Thus, even according to the New York Times and the Washington Post, Flynn only told Kislyak that his government shouldn’t overreact to Obama’s decision to slap new sanctions on Russia, on the ground that Trump’s administration would seek a détente with Moscow. As I pointed out the other day, there is nothing wrong with that. On the contrary, Flynn should be congratulated for doing that and it’s Obama who should be criticized, since his decision to impose new sanctions on Russia was nothing but a shady political move. He was just trying to undermine Trump by making the claims that he was thrown the election by Putin, for which there is no serious evidence in the public record, look more credible. He was also throwing a bone to Washington’s foreign policy establishment, who wanted to make it more difficult for Trump to seek a rapprochement with Russia. Indeed, if Trump wants to get rid of the sanctions Obama imposed on Russia, he will have to spend political capital that won’t be available for something else. Moreover, any move in that direction by Trump would immediately be spun by the media as confirmation of the view that he is Putin’s creature or, as Paul Krugman (who is evidently angry that, with Clinton’s defeat, he didn’t get the job he coveted in her administration) repeatedly called him, the “Siberian candidate”.

The article in the New York Times also claims that Bannon pushed for Flynn’s resignation because he saw in him a rival on national security. I suppose it’s possible, but I don’t find that very plausible, given that Bannon and the populist wing of the Republican party has supported him for months. I think it’s more likely that he saw that Flynn’s situation had become untenable within the administration and decided to join the bandwagon so that he wouldn’t have to fall with him. In any case, what is clear is that the people who went after Flynn, both in the government and in the media, also want Bannon’s head and he knows that. Speaking of this, I pointed out the other day that some people in the populist wing of the Republican party were apparently going after Priebus, who as I noted is very close to Ryan. The Atlantic has a piece which discusses the allegation that Bannon was behind this attack on Priebus. In the article, several people close to Bannon deny it, but I still think it’s plausible for the reasons I explained a few days ago and, clearly, establishment Republicans agree with me. Having said that, it’s also possible that Bannon just want to remind Priebus and, through him, establishment Republicans that even after Flynn’s resignation he can still fuck with them. After all, as some people cited in the Atlantic point out, he still needs Priebus and Republicans in Congress to enact his agenda.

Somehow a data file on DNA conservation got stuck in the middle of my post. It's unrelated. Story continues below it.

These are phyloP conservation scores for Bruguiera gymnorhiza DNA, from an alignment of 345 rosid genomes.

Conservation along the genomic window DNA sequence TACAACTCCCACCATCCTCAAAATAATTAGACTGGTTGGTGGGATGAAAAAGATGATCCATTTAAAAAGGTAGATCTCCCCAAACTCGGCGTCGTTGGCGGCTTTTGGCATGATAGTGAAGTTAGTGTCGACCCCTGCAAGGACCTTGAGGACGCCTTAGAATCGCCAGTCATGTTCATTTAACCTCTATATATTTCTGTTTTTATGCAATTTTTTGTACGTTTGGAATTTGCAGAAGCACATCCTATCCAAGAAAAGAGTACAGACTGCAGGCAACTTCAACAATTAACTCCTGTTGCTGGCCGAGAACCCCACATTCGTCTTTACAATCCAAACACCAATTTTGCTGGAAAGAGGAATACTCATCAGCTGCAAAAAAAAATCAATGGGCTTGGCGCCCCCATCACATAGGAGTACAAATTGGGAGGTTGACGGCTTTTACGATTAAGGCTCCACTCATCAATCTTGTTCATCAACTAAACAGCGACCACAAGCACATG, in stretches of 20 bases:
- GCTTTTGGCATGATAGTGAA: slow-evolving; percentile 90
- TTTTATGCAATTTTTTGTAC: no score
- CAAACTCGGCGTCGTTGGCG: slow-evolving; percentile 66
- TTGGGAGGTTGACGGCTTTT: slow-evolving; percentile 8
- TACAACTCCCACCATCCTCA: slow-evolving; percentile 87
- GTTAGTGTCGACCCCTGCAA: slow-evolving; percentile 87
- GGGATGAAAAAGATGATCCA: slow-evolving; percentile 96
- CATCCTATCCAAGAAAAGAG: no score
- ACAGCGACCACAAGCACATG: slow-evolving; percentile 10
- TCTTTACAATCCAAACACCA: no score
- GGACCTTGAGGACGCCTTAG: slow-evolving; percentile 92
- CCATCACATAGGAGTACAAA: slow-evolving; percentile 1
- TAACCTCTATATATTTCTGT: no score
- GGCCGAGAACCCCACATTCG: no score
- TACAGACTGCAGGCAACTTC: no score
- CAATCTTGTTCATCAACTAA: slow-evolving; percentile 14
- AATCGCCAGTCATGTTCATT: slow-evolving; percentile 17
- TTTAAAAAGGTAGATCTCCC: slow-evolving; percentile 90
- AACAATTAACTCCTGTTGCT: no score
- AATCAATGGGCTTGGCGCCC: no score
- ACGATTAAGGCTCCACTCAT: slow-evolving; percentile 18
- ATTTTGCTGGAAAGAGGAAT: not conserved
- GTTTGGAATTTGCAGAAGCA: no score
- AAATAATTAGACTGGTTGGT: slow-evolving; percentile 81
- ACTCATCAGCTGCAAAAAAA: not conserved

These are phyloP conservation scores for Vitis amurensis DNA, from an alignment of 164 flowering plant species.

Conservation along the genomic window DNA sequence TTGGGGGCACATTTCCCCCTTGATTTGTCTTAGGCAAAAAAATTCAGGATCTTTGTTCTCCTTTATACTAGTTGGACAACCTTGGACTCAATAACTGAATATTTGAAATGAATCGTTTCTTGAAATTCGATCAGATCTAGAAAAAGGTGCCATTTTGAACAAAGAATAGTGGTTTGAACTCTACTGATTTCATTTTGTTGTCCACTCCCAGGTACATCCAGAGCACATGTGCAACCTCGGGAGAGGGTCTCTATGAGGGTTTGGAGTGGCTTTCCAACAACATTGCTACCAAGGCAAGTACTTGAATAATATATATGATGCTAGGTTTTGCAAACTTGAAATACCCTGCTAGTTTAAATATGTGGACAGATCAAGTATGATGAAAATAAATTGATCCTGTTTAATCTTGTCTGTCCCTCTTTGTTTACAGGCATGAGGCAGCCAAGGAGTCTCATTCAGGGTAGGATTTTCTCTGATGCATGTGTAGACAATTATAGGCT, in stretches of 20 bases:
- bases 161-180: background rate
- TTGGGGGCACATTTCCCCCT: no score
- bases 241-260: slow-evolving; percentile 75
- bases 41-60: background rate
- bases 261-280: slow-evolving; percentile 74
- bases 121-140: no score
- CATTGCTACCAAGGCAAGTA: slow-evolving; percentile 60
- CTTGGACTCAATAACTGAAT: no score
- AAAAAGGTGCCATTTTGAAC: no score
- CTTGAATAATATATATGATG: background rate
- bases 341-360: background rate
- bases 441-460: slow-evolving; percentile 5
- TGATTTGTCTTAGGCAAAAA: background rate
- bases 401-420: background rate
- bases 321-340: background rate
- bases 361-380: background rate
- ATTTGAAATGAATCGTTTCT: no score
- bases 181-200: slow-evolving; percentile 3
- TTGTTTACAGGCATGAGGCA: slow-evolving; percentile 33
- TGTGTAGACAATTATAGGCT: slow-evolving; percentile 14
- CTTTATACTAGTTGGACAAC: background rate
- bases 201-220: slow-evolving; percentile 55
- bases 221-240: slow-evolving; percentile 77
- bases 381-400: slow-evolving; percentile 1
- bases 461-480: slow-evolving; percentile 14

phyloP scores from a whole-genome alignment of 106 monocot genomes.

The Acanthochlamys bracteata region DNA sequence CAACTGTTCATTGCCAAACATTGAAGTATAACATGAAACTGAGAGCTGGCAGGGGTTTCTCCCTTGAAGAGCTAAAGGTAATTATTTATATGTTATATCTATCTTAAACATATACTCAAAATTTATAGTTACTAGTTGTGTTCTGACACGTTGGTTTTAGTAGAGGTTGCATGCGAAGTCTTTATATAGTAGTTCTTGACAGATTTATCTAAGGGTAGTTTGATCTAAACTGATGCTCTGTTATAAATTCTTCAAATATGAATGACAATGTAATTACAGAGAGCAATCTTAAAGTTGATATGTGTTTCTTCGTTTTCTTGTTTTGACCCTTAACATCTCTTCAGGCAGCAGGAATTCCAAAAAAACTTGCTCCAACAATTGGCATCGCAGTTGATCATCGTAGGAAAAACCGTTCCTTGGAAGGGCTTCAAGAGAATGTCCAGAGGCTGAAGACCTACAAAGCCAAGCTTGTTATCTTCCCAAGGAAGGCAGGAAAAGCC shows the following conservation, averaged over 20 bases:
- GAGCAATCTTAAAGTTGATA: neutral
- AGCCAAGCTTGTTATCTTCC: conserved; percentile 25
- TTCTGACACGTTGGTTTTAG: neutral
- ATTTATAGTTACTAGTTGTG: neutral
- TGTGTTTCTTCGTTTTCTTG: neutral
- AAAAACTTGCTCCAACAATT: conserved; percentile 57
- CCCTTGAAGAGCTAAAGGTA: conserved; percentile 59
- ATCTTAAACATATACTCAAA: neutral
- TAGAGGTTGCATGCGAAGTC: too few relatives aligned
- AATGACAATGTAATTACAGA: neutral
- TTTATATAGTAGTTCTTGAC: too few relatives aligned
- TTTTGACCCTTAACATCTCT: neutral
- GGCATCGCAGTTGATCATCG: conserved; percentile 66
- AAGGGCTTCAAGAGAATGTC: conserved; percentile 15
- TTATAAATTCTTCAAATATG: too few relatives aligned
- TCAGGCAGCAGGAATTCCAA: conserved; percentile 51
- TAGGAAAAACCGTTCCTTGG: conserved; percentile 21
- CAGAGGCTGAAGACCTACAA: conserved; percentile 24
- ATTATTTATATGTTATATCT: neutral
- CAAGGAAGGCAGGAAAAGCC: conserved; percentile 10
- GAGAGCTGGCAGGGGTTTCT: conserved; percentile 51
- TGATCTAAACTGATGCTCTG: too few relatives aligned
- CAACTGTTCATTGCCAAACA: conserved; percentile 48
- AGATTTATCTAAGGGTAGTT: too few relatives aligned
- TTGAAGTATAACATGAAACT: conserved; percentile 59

Anyway, after this digression, let’s go back to Stelter’s claim that we should be thankful for the role played by the media in Flynn’s resignation. As I have already noted, Flynn didn’t do anything wrong by talking with Kislyak, on the contrary. Still, although it’s impossible to know fore sure without the transcript of this conversation, he seems to have lied about the nature of that exchange. The media is trying to spin that as a proof that he was up to something ominous, but that’s clearly not why he lied, since as we have seen there is nothing wrong with what he did. The explanation is that he knew that if he said that he’d told Kislyak that Trump would review the sanctions against Russia, the media would have blasted him and Trump for trying to improve the relations between the US and Russia, even though no reasonable person could disagree that it would be a good thing. In other words, if Flynn lied, it’s just because people in the media are retarded and will use any excuse to go after Trump. So despite what Stelter thinks, there is really no reason to be thankful for the role of the media in this, quite the contrary. What happened is just that biased journalists were used by the deep state to prevent a détente with Russia.